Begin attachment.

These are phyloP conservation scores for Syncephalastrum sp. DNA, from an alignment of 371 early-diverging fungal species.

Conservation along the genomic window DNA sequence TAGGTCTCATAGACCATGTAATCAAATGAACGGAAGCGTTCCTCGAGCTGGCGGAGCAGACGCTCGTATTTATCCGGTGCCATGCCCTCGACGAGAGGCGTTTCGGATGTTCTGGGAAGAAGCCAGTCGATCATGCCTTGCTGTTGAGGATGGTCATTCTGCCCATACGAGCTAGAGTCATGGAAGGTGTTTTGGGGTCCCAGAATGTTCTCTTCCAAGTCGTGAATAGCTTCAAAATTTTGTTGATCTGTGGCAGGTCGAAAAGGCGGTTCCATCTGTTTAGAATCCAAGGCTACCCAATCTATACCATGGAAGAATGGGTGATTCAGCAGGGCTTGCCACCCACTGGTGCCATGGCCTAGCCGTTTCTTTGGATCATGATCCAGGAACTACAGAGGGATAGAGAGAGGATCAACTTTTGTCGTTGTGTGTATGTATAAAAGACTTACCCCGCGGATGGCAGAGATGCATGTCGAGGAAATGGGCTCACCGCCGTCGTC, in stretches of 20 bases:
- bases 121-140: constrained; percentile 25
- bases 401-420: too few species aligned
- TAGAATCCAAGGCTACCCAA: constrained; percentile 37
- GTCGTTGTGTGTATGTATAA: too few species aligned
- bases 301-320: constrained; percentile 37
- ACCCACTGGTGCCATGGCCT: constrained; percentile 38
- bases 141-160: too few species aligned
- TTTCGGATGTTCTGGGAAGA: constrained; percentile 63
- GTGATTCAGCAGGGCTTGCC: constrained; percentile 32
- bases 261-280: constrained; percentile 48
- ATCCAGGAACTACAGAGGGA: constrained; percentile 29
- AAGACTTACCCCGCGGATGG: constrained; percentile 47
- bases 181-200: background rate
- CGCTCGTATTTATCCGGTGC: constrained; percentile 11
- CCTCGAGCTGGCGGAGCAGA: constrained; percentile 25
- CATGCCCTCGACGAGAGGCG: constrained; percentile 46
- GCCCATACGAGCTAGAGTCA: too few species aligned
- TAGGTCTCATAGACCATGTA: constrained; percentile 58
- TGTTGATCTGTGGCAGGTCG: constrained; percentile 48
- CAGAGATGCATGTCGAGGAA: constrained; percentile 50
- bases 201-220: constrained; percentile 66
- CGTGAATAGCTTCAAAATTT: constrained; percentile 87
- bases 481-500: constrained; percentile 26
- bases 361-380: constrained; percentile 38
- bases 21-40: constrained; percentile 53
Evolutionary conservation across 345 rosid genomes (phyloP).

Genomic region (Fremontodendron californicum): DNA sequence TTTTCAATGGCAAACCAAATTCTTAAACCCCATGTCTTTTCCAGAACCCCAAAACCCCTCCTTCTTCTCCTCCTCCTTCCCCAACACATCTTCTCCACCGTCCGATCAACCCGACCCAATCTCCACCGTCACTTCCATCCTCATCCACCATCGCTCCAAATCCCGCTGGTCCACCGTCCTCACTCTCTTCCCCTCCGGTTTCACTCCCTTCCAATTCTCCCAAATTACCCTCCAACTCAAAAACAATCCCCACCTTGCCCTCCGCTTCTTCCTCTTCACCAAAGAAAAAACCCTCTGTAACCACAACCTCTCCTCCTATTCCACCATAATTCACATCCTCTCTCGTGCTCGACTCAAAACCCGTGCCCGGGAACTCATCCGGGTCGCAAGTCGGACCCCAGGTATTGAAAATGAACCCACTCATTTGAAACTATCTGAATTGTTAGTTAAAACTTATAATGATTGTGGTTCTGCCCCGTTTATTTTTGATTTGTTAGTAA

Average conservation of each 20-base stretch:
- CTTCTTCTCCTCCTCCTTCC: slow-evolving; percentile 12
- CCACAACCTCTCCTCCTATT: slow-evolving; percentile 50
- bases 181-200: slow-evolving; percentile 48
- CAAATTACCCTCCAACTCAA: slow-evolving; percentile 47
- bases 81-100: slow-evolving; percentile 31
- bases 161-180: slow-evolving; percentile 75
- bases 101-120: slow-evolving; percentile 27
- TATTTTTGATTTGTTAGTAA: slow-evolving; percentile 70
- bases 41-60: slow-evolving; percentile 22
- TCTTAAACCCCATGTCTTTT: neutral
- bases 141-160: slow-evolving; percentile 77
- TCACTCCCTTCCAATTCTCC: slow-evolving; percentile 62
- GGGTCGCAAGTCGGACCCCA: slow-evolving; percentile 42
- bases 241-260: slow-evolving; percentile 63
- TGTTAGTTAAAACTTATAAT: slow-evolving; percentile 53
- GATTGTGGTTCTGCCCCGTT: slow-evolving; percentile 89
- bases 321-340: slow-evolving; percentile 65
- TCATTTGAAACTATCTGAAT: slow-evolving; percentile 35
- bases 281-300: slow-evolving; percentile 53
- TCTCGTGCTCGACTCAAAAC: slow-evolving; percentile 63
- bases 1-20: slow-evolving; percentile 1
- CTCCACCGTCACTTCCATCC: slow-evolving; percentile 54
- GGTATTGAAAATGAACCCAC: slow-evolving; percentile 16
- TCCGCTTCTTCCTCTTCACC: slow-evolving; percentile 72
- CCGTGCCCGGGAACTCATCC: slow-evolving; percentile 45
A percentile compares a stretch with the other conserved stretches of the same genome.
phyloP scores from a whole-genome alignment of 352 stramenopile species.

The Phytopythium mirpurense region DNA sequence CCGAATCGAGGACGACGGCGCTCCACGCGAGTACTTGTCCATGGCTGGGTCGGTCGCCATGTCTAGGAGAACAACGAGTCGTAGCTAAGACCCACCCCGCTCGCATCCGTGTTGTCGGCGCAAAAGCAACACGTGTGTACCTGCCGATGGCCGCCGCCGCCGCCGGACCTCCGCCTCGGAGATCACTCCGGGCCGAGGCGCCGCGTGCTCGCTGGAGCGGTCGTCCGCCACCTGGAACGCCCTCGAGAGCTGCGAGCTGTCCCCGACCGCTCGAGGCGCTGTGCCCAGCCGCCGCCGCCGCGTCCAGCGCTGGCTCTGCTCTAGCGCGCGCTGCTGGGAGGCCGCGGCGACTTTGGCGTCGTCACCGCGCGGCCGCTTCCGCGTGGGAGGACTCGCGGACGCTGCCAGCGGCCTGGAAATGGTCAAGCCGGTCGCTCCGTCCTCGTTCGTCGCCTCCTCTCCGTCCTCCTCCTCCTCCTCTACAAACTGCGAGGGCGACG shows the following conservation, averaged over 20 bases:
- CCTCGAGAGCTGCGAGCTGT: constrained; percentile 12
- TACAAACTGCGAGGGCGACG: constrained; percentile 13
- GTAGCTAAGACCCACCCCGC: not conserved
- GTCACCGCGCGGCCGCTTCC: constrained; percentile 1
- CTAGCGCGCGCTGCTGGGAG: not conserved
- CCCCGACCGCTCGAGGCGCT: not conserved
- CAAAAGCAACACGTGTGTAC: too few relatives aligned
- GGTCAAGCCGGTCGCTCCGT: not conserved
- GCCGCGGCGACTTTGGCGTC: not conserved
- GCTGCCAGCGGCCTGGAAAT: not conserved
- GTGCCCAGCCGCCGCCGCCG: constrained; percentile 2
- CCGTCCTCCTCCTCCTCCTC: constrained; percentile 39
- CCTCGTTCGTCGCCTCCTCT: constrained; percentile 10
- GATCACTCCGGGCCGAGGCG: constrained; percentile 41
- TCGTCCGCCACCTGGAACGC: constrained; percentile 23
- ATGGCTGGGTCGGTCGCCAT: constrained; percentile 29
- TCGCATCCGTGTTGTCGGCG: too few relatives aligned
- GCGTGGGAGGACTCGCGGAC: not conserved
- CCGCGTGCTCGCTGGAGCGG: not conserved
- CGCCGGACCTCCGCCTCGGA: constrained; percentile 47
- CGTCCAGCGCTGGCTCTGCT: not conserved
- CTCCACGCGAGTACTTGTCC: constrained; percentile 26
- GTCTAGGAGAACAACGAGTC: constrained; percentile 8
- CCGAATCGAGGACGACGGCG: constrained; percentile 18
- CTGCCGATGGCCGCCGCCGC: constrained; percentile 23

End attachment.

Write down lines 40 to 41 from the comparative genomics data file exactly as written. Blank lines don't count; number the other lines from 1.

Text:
- TCTTAAACCCCATGTCTTTT: neutral
- bases 141-160: slow-evolving; percentile 77